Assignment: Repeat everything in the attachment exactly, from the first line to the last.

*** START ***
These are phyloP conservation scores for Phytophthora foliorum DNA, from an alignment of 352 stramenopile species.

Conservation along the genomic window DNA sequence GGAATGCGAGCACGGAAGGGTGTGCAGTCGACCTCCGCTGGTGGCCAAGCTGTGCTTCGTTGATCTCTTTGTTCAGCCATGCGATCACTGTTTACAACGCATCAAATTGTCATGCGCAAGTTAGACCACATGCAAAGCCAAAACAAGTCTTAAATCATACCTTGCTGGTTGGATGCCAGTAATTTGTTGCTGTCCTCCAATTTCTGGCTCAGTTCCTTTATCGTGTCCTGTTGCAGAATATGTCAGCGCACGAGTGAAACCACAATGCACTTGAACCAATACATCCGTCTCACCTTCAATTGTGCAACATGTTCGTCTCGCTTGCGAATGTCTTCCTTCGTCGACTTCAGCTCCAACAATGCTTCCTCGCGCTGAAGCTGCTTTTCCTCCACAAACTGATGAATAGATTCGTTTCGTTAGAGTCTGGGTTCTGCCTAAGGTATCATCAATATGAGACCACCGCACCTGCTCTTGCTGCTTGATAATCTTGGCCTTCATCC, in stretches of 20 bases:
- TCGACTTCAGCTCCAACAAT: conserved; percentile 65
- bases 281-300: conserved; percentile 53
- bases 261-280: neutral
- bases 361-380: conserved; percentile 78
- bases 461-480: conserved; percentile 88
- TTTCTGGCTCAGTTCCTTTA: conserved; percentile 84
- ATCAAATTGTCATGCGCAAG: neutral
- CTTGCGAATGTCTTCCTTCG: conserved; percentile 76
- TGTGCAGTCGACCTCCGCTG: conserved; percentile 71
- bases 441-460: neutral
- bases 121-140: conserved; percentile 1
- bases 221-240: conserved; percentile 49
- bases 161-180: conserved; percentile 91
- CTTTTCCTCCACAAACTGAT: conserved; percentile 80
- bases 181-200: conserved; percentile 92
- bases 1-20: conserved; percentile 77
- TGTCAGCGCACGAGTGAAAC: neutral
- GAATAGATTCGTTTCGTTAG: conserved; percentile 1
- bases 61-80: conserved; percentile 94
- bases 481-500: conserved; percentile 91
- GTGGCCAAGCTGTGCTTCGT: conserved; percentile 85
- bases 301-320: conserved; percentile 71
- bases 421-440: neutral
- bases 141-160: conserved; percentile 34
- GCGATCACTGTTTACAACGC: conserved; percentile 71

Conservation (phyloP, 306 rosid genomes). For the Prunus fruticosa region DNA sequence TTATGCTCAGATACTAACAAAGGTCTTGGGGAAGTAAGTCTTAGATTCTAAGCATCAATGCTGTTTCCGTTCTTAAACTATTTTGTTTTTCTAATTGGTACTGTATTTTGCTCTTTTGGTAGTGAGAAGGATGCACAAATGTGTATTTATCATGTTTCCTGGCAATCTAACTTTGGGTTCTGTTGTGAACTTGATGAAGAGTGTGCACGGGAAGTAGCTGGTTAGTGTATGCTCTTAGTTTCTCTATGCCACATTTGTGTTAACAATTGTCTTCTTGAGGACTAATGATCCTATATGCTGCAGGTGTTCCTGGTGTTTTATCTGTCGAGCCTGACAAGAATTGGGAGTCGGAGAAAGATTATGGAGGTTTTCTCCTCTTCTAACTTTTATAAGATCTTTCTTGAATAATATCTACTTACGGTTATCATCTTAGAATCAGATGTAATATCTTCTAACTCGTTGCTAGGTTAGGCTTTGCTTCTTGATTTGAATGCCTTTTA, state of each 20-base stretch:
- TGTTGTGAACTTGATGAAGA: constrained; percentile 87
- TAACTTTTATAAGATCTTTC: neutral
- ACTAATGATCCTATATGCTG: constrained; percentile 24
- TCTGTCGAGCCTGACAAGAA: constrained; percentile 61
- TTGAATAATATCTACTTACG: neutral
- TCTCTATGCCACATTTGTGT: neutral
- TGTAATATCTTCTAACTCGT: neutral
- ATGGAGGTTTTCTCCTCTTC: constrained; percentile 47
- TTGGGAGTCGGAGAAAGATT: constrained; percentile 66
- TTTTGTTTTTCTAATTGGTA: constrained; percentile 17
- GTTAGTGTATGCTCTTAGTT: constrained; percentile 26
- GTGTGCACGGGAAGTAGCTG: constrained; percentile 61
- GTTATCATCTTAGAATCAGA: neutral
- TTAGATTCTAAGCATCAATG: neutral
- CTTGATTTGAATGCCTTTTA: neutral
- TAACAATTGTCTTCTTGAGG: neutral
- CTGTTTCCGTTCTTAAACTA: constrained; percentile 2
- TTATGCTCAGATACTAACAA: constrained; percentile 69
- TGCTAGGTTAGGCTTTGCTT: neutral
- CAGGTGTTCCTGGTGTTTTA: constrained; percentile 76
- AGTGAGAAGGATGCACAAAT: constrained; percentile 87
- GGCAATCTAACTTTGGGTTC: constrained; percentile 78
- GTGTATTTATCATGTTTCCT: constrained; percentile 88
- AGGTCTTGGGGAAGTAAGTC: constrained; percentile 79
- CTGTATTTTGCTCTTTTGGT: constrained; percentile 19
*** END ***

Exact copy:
These are phyloP conservation scores for Phytophthora foliorum DNA, from an alignment of 352 stramenopile species.

Conservation along the genomic window DNA sequence GGAATGCGAGCACGGAAGGGTGTGCAGTCGACCTCCGCTGGTGGCCAAGCTGTGCTTCGTTGATCTCTTTGTTCAGCCATGCGATCACTGTTTACAACGCATCAAATTGTCATGCGCAAGTTAGACCACATGCAAAGCCAAAACAAGTCTTAAATCATACCTTGCTGGTTGGATGCCAGTAATTTGTTGCTGTCCTCCAATTTCTGGCTCAGTTCCTTTATCGTGTCCTGTTGCAGAATATGTCAGCGCACGAGTGAAACCACAATGCACTTGAACCAATACATCCGTCTCACCTTCAATTGTGCAACATGTTCGTCTCGCTTGCGAATGTCTTCCTTCGTCGACTTCAGCTCCAACAATGCTTCCTCGCGCTGAAGCTGCTTTTCCTCCACAAACTGATGAATAGATTCGTTTCGTTAGAGTCTGGGTTCTGCCTAAGGTATCATCAATATGAGACCACCGCACCTGCTCTTGCTGCTTGATAATCTTGGCCTTCATCC, in stretches of 20 bases:
- TCGACTTCAGCTCCAACAAT: conserved; percentile 65
- bases 281-300: conserved; percentile 53
- bases 261-280: neutral
- bases 361-380: conserved; percentile 78
- bases 461-480: conserved; percentile 88
- TTTCTGGCTCAGTTCCTTTA: conserved; percentile 84
- ATCAAATTGTCATGCGCAAG: neutral
- CTTGCGAATGTCTTCCTTCG: conserved; percentile 76
- TGTGCAGTCGACCTCCGCTG: conserved; percentile 71
- bases 441-460: neutral
- bases 121-140: conserved; percentile 1
- bases 221-240: conserved; percentile 49
- bases 161-180: conserved; percentile 91
- CTTTTCCTCCACAAACTGAT: conserved; percentile 80
- bases 181-200: conserved; percentile 92
- bases 1-20: conserved; percentile 77
- TGTCAGCGCACGAGTGAAAC: neutral
- GAATAGATTCGTTTCGTTAG: conserved; percentile 1
- bases 61-80: conserved; percentile 94
- bases 481-500: conserved; percentile 91
- GTGGCCAAGCTGTGCTTCGT: conserved; percentile 85
- bases 301-320: conserved; percentile 71
- bases 421-440: neutral
- bases 141-160: conserved; percentile 34
- GCGATCACTGTTTACAACGC: conserved; percentile 71

Conservation (phyloP, 306 rosid genomes). For the Prunus fruticosa region DNA sequence TTATGCTCAGATACTAACAAAGGTCTTGGGGAAGTAAGTCTTAGATTCTAAGCATCAATGCTGTTTCCGTTCTTAAACTATTTTGTTTTTCTAATTGGTACTGTATTTTGCTCTTTTGGTAGTGAGAAGGATGCACAAATGTGTATTTATCATGTTTCCTGGCAATCTAACTTTGGGTTCTGTTGTGAACTTGATGAAGAGTGTGCACGGGAAGTAGCTGGTTAGTGTATGCTCTTAGTTTCTCTATGCCACATTTGTGTTAACAATTGTCTTCTTGAGGACTAATGATCCTATATGCTGCAGGTGTTCCTGGTGTTTTATCTGTCGAGCCTGACAAGAATTGGGAGTCGGAGAAAGATTATGGAGGTTTTCTCCTCTTCTAACTTTTATAAGATCTTTCTTGAATAATATCTACTTACGGTTATCATCTTAGAATCAGATGTAATATCTTCTAACTCGTTGCTAGGTTAGGCTTTGCTTCTTGATTTGAATGCCTTTTA, state of each 20-base stretch:
- TGTTGTGAACTTGATGAAGA: constrained; percentile 87
- TAACTTTTATAAGATCTTTC: neutral
- ACTAATGATCCTATATGCTG: constrained; percentile 24
- TCTGTCGAGCCTGACAAGAA: constrained; percentile 61
- TTGAATAATATCTACTTACG: neutral
- TCTCTATGCCACATTTGTGT: neutral
- TGTAATATCTTCTAACTCGT: neutral
- ATGGAGGTTTTCTCCTCTTC: constrained; percentile 47
- TTGGGAGTCGGAGAAAGATT: constrained; percentile 66
- TTTTGTTTTTCTAATTGGTA: constrained; percentile 17
- GTTAGTGTATGCTCTTAGTT: constrained; percentile 26
- GTGTGCACGGGAAGTAGCTG: constrained; percentile 61
- GTTATCATCTTAGAATCAGA: neutral
- TTAGATTCTAAGCATCAATG: neutral
- CTTGATTTGAATGCCTTTTA: neutral
- TAACAATTGTCTTCTTGAGG: neutral
- CTGTTTCCGTTCTTAAACTA: constrained; percentile 2
- TTATGCTCAGATACTAACAA: constrained; percentile 69
- TGCTAGGTTAGGCTTTGCTT: neutral
- CAGGTGTTCCTGGTGTTTTA: constrained; percentile 76
- AGTGAGAAGGATGCACAAAT: constrained; percentile 87
- GGCAATCTAACTTTGGGTTC: constrained; percentile 78
- GTGTATTTATCATGTTTCCT: constrained; percentile 88
- AGGTCTTGGGGAAGTAAGTC: constrained; percentile 79
- CTGTATTTTGCTCTTTTGGT: constrained; percentile 19